Please tell me what a "show don't tell" thing is. And I have never heard about "ruthless competition" indeed. I can guess the meaning of "ruth", as it must be the opposite of "ruthless"; however, neither of my Oxford and Longman dictionaries has the entries of "ruth" and "ruthful". Does "ruthful competition" mean "competition by the agreed rules of the game" or "fair play"? By asking "why do you never hear about 'ruthful competition'?", did you mean that there also exists the expression "ruthful competition" in English or did you intend it to be a rhetorical question, meaning "ruthful competition" does not exist in English?
    I beg you to give a further reply. Excuse me for my poor understanding capability.
    Thanks a lot.
    Richard
     
  16. CharlieVer
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    CharlieVer New Member Contributor

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    Oh... sorry about that. There have been some long threads here about "show and tell."

    Here's a link to Cognito's piece on it:

    http://writingforums.org/blog.php?b=2182

    Hope it helps.

    (Pssstt.. on the "ruthful competition" and "lacking ruth," I was joking!

    The words "ruthful" and "ruth" are virtually never used (except in the proper name Ruth) I didn't even know they were words until I looked them up myself... "ruthless" is a word most of us are familiar with!)
     
  17. ohmyrichard
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    ohmyrichard Active Member

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    You didn't know that people do not say "ruthful" and "ruth" until you failed to find them in the dictionary, right?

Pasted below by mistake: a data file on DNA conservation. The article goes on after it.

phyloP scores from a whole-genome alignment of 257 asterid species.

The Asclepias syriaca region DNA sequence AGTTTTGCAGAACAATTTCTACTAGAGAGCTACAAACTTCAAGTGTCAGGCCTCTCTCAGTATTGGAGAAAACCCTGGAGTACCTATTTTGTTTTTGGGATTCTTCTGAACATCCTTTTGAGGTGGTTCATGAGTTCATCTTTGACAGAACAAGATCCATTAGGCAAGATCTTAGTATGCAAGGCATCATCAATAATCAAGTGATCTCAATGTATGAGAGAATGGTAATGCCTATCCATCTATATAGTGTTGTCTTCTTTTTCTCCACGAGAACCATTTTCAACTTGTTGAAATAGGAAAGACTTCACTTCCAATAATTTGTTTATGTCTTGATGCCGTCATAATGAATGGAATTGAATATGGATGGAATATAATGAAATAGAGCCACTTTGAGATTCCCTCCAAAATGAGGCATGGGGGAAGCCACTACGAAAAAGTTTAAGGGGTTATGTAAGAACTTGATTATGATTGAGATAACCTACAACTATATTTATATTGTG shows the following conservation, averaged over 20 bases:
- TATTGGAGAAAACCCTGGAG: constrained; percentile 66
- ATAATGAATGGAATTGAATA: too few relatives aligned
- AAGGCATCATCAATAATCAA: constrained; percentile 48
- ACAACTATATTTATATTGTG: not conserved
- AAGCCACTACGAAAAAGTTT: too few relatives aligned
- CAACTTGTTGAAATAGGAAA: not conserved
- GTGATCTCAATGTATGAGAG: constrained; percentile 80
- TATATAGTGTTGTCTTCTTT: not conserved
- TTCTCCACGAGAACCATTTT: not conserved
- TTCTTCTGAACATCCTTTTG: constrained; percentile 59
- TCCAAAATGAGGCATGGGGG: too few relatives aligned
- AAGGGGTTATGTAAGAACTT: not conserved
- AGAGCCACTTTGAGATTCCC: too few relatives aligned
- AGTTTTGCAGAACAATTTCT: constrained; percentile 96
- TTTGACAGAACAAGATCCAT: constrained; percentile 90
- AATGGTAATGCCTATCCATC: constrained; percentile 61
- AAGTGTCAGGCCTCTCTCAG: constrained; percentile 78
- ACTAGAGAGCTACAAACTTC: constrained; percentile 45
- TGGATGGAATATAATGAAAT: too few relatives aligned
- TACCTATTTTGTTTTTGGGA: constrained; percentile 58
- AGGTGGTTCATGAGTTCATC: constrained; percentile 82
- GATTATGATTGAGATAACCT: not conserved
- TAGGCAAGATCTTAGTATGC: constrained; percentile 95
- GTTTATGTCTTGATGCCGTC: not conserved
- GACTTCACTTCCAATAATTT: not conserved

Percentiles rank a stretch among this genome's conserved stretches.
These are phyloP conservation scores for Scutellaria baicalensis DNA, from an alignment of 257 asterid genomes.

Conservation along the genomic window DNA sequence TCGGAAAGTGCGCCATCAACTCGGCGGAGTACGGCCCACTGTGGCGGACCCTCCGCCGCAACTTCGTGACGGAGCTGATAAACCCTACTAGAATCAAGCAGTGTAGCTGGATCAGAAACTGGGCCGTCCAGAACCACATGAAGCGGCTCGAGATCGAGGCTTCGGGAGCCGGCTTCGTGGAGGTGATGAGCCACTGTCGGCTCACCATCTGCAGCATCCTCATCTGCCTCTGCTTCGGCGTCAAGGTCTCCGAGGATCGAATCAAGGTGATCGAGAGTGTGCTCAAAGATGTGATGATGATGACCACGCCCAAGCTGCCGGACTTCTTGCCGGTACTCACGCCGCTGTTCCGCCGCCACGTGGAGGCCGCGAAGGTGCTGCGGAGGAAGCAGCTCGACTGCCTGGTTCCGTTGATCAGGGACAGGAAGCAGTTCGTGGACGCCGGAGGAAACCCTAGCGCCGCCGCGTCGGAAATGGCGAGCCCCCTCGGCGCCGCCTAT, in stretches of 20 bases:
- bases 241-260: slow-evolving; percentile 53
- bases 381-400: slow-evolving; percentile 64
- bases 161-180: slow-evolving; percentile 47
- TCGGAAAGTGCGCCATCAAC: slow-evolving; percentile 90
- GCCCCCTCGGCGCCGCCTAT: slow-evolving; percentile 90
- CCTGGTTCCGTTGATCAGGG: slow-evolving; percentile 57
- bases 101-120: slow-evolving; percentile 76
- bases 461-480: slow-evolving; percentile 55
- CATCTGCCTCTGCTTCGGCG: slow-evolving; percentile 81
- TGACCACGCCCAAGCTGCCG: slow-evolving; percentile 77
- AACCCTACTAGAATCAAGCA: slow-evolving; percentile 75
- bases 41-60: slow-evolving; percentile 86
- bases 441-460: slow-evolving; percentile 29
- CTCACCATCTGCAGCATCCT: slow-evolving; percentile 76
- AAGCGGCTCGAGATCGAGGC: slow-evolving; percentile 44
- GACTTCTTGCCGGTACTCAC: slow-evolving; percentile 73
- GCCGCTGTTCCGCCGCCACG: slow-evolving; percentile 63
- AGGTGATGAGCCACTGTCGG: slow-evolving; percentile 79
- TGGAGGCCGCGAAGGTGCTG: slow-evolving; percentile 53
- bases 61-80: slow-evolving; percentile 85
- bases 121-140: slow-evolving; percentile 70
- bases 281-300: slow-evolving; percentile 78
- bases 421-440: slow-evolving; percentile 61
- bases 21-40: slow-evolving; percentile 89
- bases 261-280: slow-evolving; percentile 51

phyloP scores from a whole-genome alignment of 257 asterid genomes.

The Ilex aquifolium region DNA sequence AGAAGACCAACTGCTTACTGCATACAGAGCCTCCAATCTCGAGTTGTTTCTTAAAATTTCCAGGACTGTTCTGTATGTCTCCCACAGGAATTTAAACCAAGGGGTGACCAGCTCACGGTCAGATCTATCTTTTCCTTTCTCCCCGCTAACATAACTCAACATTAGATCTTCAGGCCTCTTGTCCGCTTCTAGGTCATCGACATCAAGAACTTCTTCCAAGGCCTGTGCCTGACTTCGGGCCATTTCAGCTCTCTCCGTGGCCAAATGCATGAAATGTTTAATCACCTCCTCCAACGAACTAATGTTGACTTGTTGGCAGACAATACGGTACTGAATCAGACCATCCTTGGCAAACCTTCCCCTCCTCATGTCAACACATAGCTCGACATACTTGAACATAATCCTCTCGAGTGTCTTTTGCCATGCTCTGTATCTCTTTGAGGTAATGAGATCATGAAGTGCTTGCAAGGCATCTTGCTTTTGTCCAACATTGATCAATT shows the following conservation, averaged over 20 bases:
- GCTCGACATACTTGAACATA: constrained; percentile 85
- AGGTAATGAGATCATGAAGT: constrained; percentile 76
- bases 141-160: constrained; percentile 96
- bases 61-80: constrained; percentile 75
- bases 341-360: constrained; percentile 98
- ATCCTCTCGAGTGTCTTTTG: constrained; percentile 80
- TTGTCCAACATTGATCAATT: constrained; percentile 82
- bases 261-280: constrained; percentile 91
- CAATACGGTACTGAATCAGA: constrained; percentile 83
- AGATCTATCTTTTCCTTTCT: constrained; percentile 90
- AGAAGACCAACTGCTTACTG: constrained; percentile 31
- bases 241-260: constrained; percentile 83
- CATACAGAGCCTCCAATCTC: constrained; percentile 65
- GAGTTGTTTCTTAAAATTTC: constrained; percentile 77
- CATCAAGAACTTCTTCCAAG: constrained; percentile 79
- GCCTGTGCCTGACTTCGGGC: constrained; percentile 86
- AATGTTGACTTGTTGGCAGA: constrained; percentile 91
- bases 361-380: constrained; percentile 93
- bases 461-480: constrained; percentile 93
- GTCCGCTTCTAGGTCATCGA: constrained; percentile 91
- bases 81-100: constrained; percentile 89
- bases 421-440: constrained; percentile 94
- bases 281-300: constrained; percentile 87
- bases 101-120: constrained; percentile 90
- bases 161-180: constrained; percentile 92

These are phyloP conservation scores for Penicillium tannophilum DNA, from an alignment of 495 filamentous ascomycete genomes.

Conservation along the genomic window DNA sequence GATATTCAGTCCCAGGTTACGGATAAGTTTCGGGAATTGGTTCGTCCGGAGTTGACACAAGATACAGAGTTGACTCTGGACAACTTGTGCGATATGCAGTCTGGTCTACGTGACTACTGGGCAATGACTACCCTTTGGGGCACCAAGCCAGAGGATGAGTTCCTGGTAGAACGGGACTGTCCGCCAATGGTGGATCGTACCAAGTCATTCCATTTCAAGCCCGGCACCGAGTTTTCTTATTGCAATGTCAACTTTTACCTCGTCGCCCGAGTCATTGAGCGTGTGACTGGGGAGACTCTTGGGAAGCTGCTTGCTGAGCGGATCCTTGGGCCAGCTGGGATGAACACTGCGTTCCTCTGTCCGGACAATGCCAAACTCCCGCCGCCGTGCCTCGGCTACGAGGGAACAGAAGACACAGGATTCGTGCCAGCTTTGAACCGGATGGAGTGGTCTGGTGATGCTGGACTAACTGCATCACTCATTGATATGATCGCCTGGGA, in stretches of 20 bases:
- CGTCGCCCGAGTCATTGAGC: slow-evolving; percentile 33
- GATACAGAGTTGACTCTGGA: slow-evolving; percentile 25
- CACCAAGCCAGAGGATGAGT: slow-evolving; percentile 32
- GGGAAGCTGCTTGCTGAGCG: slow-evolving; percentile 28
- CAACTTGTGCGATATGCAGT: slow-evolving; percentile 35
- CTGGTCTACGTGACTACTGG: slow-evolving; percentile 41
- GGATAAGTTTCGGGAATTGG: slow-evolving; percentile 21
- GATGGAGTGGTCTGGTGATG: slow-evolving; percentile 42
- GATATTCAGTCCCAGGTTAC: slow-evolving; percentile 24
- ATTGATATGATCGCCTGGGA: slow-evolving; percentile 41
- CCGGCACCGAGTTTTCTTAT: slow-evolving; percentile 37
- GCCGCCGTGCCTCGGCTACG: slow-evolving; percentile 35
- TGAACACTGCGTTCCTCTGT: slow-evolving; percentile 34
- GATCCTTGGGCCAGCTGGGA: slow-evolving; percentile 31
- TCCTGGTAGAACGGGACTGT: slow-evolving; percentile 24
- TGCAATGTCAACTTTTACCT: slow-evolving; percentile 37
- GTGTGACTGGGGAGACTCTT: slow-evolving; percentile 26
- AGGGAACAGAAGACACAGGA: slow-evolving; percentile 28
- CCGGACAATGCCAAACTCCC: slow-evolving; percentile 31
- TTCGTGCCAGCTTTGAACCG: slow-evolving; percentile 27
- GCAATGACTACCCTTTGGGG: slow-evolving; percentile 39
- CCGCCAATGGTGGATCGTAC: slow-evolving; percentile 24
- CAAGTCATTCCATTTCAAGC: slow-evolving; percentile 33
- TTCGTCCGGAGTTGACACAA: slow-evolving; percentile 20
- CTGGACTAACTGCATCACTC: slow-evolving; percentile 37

Thanks for your reply and the link to the "show and tell" thread. I have read that threat initiated by Cognito, the administrator. It is a technique we should care about especially when we are doing creative writing, right? As for creative writing, although I wrote a poem (my first time to write a poem) for my ailing American friend to encourge him to fight his illness, I know little about this field and dare not include it in my English writing teaching. But I hope I will be able to do it sometime later.
    Thanks again.
    Richard
     
  18. linchpin
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    linchpin Member

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    I agree with you
     
  19. linchpin
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    linchpin Member

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    You seem to have swallowed a lot of commas. Does it taste good?
    Through the novel, Jack London affirms the law of the jungle, that in a society full of ruthless competition , it is always the fittest/fiercest who will survive. In such a society, one has to struggle under extremely poor living conditions, and , only when HE beats THE others, can HE survive."
     
  20. A2theDre
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    A2theDre Active Member